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DAAs safe and effective in elderly people with HCV

Michael Carter
05 September 2018

Treatment with direct-acting antivirals (DAAs) is safe and effective in elderly people with hepatitis C virus (HCV) infection, according to German research published in Drugs & Aging. Elderly people (aged 70 years and older) were as likely as non-elderly people to be cured (93% vs 91%). Incidence of serious adverse events was somewhat higher in elderly people, though the rate was low. 

“The SVR [sustained virological response] rates in this real-life cohort was generally high, and they showed no differences between age groups. Accordingly, age was not associated with SVR in the logistic regression analysis,” comment the authors. “In general, the safety profile of DAA treatment regimens in elderly patients is favorable."

The patients were enrolled in the German Hepatitis C Registry (DHC-R), a prospective, multi-centre, real-world cohort study. The investigators noted that even though the HCV-infected population is ageing, very little is known about the demographics of over-70s with HCV and the safety and effectiveness of all-DAA regimens in elderly people.



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“The aging of the HCV-infected population and availability of highly effective and tolerable treatment regimens have led to an increase in the number of elderly patients being eligible for DAA therapy,” observe the authors. “Still, our understanding of this elderly cohort of HCV-infected patients regarding epidemiological features, treatment success and safety is limited as the vast majority of data on DAA treatment is limited to populations younger than 70 years of age.”

Stratifying according to age (elderly vs non-elderly), the investigators examined the demographic characteristics of people who started all-oral DAA regimens after September 2014. Treatment outcomes and safety were compared between the elderly and non-elderly groups.

The study population consisted of 7133 people, 10% of whom were aged 70 years and older. Most of the participants were white.

There were some significant demographic and clinical differences between the elderly and non-elderly patient groups. A higher proportion of elderly people were female (65% vs 39%). Liver-related complications, including cirrhosis, hepatocellular carcinoma and liver transplant were more common among elderly individuals (44% vs 27%; 2.5% vs 1.2%; 2.5% vs1.9%, respectively). Several diseases associated with older age were also more prevalent in elderly people, including cardiovascular disease, type 2 diabetes and renal impairment (59% vs 23%; 17% vs 8%; 79% vs 27%, respectively). In contrast, non-elderly patients had a higher prevalence of psychiatric disorders, drug and alcohol abuse and viral co-infections.

Mode of HCV transmission also differed by age. Blood products and surgical or medical procedures were the most common mode of transmission among elderly people. In younger people, the drug use and sexual transmission were the most frequent modes of transmission.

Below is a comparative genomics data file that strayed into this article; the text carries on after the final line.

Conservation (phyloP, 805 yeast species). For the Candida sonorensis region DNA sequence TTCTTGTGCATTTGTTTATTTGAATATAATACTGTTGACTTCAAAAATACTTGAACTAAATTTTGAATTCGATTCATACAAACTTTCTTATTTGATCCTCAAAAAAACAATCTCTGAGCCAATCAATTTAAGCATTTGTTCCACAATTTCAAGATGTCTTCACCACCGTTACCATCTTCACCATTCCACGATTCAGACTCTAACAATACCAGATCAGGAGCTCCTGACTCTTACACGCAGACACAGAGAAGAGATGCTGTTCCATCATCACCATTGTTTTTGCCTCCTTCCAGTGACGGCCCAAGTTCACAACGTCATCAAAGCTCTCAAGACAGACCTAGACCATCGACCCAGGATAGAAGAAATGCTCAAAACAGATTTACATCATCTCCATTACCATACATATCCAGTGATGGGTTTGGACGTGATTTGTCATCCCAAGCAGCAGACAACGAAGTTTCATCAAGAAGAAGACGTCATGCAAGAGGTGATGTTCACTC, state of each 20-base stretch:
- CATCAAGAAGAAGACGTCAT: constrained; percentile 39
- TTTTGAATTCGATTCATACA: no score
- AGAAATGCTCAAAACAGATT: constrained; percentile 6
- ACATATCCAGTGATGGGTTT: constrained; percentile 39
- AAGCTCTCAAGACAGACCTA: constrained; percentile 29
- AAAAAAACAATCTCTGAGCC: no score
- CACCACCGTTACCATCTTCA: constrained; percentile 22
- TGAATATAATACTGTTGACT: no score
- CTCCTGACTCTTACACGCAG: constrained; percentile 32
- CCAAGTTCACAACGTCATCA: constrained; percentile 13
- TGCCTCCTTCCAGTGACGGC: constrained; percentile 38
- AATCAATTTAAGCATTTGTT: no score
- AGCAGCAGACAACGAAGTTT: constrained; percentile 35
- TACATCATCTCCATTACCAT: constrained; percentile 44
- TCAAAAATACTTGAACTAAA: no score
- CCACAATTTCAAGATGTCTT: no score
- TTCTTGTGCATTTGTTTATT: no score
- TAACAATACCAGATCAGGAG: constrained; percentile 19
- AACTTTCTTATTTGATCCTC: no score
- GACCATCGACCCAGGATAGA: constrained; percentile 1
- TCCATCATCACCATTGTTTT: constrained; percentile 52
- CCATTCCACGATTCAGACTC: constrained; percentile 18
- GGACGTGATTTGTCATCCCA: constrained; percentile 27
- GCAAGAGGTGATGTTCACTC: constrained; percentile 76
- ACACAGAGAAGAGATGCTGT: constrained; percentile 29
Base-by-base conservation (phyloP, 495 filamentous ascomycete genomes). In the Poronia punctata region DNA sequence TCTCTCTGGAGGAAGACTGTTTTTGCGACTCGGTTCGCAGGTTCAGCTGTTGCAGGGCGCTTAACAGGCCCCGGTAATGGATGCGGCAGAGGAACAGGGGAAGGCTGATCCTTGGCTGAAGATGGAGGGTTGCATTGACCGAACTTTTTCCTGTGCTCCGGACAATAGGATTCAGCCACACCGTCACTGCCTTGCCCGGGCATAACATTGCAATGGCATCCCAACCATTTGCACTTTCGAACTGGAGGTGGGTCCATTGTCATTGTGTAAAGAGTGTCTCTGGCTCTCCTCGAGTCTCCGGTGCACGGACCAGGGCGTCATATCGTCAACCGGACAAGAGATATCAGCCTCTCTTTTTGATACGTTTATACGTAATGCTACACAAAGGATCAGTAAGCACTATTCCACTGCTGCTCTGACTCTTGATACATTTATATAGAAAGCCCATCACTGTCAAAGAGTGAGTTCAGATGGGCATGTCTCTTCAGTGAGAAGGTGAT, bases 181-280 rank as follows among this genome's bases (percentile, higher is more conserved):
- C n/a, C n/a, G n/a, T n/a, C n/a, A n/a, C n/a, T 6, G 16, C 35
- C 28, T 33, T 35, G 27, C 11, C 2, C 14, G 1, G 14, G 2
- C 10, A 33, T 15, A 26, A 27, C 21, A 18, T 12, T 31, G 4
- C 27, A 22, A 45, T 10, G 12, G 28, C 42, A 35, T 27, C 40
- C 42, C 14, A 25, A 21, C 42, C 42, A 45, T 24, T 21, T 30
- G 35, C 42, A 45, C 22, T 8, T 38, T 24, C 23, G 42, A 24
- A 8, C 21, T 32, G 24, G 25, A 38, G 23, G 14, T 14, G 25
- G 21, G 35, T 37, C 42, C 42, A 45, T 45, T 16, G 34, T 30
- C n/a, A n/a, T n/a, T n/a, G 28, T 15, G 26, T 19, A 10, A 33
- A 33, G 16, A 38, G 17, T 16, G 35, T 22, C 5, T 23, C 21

The overall treatment response rate was 91% and was similar between elderly and non-elderly people (93% vs 91%). Baseline and clinical characteristics possibly associated with treatment response were investigated in univariate and multivariate analysis. Age was not associated with SVR12 in either analysis.

In terms of safety, similar proportions of elderly and non-elderly people reported one or more adverse event (53% vs 55%).

The incidence of serious adverse events, although low, was higher among elderly people than non-elderly individuals (8% vs 4%). Similarly, incidence of serious liver-related adverse events was higher in the over 70s than younger people (2% vs 1%). This finding was almost entirely attributable to the higher incidence of hepatocellular carcinoma in elderly people (0.9% vs 0.2%).

The rate of treatment discontinuation was low in both the elderly and non-elderly groups (0.7% vs 0.2%). As expected, the mortality rate was higher among the over 70s (0.4% vs 0.1%).

Ribavirin containing regimens were taken by approximately a third of people in each age group. Elderly people were more likely than non-elderly people to have a ribavirin dose reduction (25% vs 12%), but the rate of ribavirin discontinuations was similar, regardless of age (1.5% vs 1.4%).

“The reported results demonstrate that DAA treatment regimens are effective and safe in elderly HCV-infected patients,” conclude the authors. “An absolute age limit for HCV treatment does not exist. Accordingly, as the infection is frequently unrecognized, hepatologists, geriatric physicians and general practitioners should be encouraged to screen for HCV in elderly patients whenever elevated liver enzymes are detected or chronic liver disease is suspected.”


Dultz G et al. Effectiveness and safety of direct-acting antiviral combination therapies for treatment of hepatitis C virus in elderly patients' results from the German Hepatitis C Registry. Drugs & Aging, (2018).